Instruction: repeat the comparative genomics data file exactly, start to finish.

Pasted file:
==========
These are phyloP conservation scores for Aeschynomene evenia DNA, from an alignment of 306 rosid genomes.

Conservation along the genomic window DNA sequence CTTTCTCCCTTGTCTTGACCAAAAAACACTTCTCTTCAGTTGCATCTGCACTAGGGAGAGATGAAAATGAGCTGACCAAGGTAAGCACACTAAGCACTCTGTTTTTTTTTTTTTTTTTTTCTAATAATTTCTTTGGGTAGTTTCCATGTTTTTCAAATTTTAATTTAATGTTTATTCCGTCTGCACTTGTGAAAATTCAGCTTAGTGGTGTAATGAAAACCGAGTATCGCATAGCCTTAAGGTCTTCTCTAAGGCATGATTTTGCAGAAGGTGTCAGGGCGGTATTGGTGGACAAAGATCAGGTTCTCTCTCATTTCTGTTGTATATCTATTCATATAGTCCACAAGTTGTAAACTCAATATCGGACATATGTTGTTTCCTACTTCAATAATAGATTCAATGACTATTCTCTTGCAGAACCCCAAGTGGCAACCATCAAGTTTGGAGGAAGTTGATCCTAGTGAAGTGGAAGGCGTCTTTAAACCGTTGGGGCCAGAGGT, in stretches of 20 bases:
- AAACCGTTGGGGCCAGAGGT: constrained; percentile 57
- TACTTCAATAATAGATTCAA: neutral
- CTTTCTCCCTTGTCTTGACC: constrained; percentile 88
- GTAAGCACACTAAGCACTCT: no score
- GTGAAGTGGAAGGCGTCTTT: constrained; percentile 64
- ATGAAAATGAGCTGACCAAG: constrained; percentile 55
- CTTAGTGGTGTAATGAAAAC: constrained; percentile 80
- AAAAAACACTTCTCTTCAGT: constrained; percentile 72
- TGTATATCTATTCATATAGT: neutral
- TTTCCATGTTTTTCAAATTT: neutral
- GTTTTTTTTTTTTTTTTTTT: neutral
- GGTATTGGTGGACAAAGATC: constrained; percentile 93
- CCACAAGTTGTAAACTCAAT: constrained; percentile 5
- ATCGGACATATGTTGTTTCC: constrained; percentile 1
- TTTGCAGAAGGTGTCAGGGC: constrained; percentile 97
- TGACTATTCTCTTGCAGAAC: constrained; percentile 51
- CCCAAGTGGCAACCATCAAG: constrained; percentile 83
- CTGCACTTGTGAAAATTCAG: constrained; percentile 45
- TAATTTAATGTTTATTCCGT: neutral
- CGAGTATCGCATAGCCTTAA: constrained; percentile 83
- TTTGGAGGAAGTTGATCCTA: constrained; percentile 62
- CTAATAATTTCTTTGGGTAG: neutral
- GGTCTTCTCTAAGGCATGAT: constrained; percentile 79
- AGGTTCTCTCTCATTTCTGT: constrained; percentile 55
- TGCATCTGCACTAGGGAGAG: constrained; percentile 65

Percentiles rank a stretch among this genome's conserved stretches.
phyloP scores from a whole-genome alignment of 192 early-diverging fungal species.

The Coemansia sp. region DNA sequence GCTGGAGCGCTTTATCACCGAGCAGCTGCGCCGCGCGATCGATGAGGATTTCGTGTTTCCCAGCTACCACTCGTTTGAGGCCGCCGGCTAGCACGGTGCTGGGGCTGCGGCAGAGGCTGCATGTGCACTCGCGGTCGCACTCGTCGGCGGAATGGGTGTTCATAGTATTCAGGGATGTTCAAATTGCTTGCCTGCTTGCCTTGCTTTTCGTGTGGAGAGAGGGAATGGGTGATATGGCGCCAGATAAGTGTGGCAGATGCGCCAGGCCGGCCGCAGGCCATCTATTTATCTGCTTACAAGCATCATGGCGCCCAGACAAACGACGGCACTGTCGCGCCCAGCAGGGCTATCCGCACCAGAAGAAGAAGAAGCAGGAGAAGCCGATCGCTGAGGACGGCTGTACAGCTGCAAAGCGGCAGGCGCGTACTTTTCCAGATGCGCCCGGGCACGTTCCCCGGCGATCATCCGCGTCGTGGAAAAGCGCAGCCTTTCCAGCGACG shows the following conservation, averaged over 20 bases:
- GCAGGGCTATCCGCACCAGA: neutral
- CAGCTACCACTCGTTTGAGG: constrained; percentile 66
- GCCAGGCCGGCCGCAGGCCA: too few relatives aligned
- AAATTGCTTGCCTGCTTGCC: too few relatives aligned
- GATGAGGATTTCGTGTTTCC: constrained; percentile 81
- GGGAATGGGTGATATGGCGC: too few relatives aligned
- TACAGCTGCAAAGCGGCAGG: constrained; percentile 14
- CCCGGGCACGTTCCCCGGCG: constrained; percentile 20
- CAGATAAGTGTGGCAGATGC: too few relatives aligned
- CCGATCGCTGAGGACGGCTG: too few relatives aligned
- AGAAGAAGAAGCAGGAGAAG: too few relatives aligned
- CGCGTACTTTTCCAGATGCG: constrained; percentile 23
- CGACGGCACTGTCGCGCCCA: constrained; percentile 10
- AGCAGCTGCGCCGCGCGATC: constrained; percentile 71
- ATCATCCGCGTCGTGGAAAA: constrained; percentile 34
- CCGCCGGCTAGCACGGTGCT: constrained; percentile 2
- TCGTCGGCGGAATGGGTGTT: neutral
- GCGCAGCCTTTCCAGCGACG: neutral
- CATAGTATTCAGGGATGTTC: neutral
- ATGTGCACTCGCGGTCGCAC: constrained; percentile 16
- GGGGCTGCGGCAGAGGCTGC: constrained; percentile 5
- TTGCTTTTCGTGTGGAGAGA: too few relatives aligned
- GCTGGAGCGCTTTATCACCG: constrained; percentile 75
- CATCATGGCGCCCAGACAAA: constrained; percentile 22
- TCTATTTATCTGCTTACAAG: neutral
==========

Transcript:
These are phyloP conservation scores for Aeschynomene evenia DNA, from an alignment of 306 rosid genomes.

Conservation along the genomic window DNA sequence CTTTCTCCCTTGTCTTGACCAAAAAACACTTCTCTTCAGTTGCATCTGCACTAGGGAGAGATGAAAATGAGCTGACCAAGGTAAGCACACTAAGCACTCTGTTTTTTTTTTTTTTTTTTTCTAATAATTTCTTTGGGTAGTTTCCATGTTTTTCAAATTTTAATTTAATGTTTATTCCGTCTGCACTTGTGAAAATTCAGCTTAGTGGTGTAATGAAAACCGAGTATCGCATAGCCTTAAGGTCTTCTCTAAGGCATGATTTTGCAGAAGGTGTCAGGGCGGTATTGGTGGACAAAGATCAGGTTCTCTCTCATTTCTGTTGTATATCTATTCATATAGTCCACAAGTTGTAAACTCAATATCGGACATATGTTGTTTCCTACTTCAATAATAGATTCAATGACTATTCTCTTGCAGAACCCCAAGTGGCAACCATCAAGTTTGGAGGAAGTTGATCCTAGTGAAGTGGAAGGCGTCTTTAAACCGTTGGGGCCAGAGGT, in stretches of 20 bases:
- AAACCGTTGGGGCCAGAGGT: constrained; percentile 57
- TACTTCAATAATAGATTCAA: neutral
- CTTTCTCCCTTGTCTTGACC: constrained; percentile 88
- GTAAGCACACTAAGCACTCT: no score
- GTGAAGTGGAAGGCGTCTTT: constrained; percentile 64
- ATGAAAATGAGCTGACCAAG: constrained; percentile 55
- CTTAGTGGTGTAATGAAAAC: constrained; percentile 80
- AAAAAACACTTCTCTTCAGT: constrained; percentile 72
- TGTATATCTATTCATATAGT: neutral
- TTTCCATGTTTTTCAAATTT: neutral
- GTTTTTTTTTTTTTTTTTTT: neutral
- GGTATTGGTGGACAAAGATC: constrained; percentile 93
- CCACAAGTTGTAAACTCAAT: constrained; percentile 5
- ATCGGACATATGTTGTTTCC: constrained; percentile 1
- TTTGCAGAAGGTGTCAGGGC: constrained; percentile 97
- TGACTATTCTCTTGCAGAAC: constrained; percentile 51
- CCCAAGTGGCAACCATCAAG: constrained; percentile 83
- CTGCACTTGTGAAAATTCAG: constrained; percentile 45
- TAATTTAATGTTTATTCCGT: neutral
- CGAGTATCGCATAGCCTTAA: constrained; percentile 83
- TTTGGAGGAAGTTGATCCTA: constrained; percentile 62
- CTAATAATTTCTTTGGGTAG: neutral
- GGTCTTCTCTAAGGCATGAT: constrained; percentile 79
- AGGTTCTCTCTCATTTCTGT: constrained; percentile 55
- TGCATCTGCACTAGGGAGAG: constrained; percentile 65

Percentiles rank a stretch among this genome's conserved stretches.
phyloP scores from a whole-genome alignment of 192 early-diverging fungal species.

The Coemansia sp. region DNA sequence GCTGGAGCGCTTTATCACCGAGCAGCTGCGCCGCGCGATCGATGAGGATTTCGTGTTTCCCAGCTACCACTCGTTTGAGGCCGCCGGCTAGCACGGTGCTGGGGCTGCGGCAGAGGCTGCATGTGCACTCGCGGTCGCACTCGTCGGCGGAATGGGTGTTCATAGTATTCAGGGATGTTCAAATTGCTTGCCTGCTTGCCTTGCTTTTCGTGTGGAGAGAGGGAATGGGTGATATGGCGCCAGATAAGTGTGGCAGATGCGCCAGGCCGGCCGCAGGCCATCTATTTATCTGCTTACAAGCATCATGGCGCCCAGACAAACGACGGCACTGTCGCGCCCAGCAGGGCTATCCGCACCAGAAGAAGAAGAAGCAGGAGAAGCCGATCGCTGAGGACGGCTGTACAGCTGCAAAGCGGCAGGCGCGTACTTTTCCAGATGCGCCCGGGCACGTTCCCCGGCGATCATCCGCGTCGTGGAAAAGCGCAGCCTTTCCAGCGACG shows the following conservation, averaged over 20 bases:
- GCAGGGCTATCCGCACCAGA: neutral
- CAGCTACCACTCGTTTGAGG: constrained; percentile 66
- GCCAGGCCGGCCGCAGGCCA: too few relatives aligned
- AAATTGCTTGCCTGCTTGCC: too few relatives aligned
- GATGAGGATTTCGTGTTTCC: constrained; percentile 81
- GGGAATGGGTGATATGGCGC: too few relatives aligned
- TACAGCTGCAAAGCGGCAGG: constrained; percentile 14
- CCCGGGCACGTTCCCCGGCG: constrained; percentile 20
- CAGATAAGTGTGGCAGATGC: too few relatives aligned
- CCGATCGCTGAGGACGGCTG: too few relatives aligned
- AGAAGAAGAAGCAGGAGAAG: too few relatives aligned
- CGCGTACTTTTCCAGATGCG: constrained; percentile 23
- CGACGGCACTGTCGCGCCCA: constrained; percentile 10
- AGCAGCTGCGCCGCGCGATC: constrained; percentile 71
- ATCATCCGCGTCGTGGAAAA: constrained; percentile 34
- CCGCCGGCTAGCACGGTGCT: constrained; percentile 2
- TCGTCGGCGGAATGGGTGTT: neutral
- GCGCAGCCTTTCCAGCGACG: neutral
- CATAGTATTCAGGGATGTTC: neutral
- ATGTGCACTCGCGGTCGCAC: constrained; percentile 16
- GGGGCTGCGGCAGAGGCTGC: constrained; percentile 5
- TTGCTTTTCGTGTGGAGAGA: too few relatives aligned
- GCTGGAGCGCTTTATCACCG: constrained; percentile 75
- CATCATGGCGCCCAGACAAA: constrained; percentile 22
- TCTATTTATCTGCTTACAAG: neutral